CEA: The Advocate for Teachers and Public Education
The Connecticut Education Association (CEA) was formed in 1848 when 80 teachers met in Meriden. Their objective: organize teachers for the improvement of the profession and local public schools.
Today, CEA is headquartered in Hartford with a membership of more than 43,000. CEA members include K-12 teachers in Connecticut public schools as well as retired teachers and college students preparing to become teachers.
Since its founding more than 160 years ago, CEA has been a grassroots organization that is a strong and effective champion for teachers and public schools. CEA lobbies for pro-education legislation at the state and federal levels, advances and protects the rights of teachers at the bargaining table, and works with state policymakers to continue to elevate the teaching profession and promote public education.
CEA has initiated or been the primary sponsor of state legislation to improve the teaching profession and public education since its beginning. It is the key reason that CEA - the state's largest public employee organization - located its headquarters just steps away from the State Capitol.
CEA is a state affiliate of the National Education Association which is headquartered in Washington, D.C. CEA has more than 160 local affiliates and is governed by an approximately 35-member board of directors, elected by members. The board meets regularly throughout the year to set goals, approve policy, and implement specific measures adopted by CEA's highest-policy making body, the Representative Assembly (RA).
The RA meets annually each May. Nearly 600 elected delegates from CEA's local affiliates meet during the two-day meeting to conduct the business of the Association. This includes approving a budget, adopting resolutions, voting on new business items, and making any amendments to the CEA constitution and bylaws.
CEA's four executive offices, president, vice president, secretary, and treasurer, are also elected at RA. Elected to three-year terms, they can serve a maximum of two terms. The president and vice president are full-time officers.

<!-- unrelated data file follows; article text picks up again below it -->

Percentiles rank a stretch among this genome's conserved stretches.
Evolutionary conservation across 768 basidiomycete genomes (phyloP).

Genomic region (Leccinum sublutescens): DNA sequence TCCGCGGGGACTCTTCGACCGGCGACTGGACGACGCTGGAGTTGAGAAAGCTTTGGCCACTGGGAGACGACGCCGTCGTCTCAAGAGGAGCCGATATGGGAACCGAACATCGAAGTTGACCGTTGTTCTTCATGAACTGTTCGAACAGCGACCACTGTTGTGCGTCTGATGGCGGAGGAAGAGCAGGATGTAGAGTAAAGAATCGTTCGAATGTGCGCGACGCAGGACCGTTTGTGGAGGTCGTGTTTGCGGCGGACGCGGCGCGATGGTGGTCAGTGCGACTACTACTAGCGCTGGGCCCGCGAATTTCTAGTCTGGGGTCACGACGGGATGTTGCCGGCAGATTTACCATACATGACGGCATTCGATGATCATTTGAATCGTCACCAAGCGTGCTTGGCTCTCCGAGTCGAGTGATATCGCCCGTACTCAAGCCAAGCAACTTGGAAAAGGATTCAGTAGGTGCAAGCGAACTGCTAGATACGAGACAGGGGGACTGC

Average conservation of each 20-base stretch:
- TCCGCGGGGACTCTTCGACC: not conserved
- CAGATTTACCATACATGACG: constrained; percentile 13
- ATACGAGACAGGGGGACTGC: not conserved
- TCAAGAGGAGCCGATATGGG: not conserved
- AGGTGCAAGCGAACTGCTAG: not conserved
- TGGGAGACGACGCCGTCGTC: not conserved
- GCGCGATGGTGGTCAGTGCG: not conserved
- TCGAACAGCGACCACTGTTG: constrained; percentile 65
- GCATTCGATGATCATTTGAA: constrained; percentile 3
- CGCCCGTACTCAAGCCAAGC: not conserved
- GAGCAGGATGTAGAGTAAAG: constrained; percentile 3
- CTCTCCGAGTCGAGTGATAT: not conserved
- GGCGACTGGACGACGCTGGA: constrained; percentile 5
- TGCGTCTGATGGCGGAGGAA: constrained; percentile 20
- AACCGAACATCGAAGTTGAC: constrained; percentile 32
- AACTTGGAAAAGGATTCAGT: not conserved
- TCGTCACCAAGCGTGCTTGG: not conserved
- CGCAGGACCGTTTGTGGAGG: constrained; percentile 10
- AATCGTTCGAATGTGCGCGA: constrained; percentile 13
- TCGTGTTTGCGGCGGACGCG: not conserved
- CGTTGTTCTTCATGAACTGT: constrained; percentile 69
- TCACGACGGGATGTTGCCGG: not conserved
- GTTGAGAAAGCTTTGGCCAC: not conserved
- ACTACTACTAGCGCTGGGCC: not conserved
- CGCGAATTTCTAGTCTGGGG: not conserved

CEA's staff is headed by an executive director who oversees staff in Hartford and in CEA's nine regional offices. CEA has a staff of 24 UniServ representatives who work from these regional offices to provide a multitude of services and programs directly to members.
Generations of dedicated CEA members have made teachers a powerful - and impressive -- force in the legislative process. CEA's legislative successes include some of the following achievements:
- Campaigned for and sponsored a bill that ultimately led to the creation of the State Teachers' Retirement System in 1917.
- Lobbied for legislation to require boards of education to provide written notices for teacher contract non-renewals and adoption of an equal pay law for teachers.
- Made Connecticut one of the first states in the nation to require boards of education to collectively bargain with teachers.
- Protected the rights of all teachers against unfair termination with enactment of a fair dismissal law.
- Provided finality, fairness, and stability to contract negotiations while preventing any school days from being lost to teacher strikes with passage of a binding arbitration law.
- Strengthened the teacher retirement law by initiating a change to provide teachers with a contractual right to their pension benefits.
- Championed a bill to implement indoor air quality programs in public schools to protect the health of teachers and students.
- In the 21st century, there has been no letup in CEA's advocacy efforts as it works to support and strengthen public education while responding to the needs of members. For example, CEA continues to press legislators for increased state aid for local schools and to fund the teacher pension fund adequately while lobbying against proposals that would drain money from public schools or weaken the rights of teachers.
CEA's commitment to teachers and public schools has been the unwavering and predominant force behind the Association ever since those 80 teachers gathered in Meriden in 1848.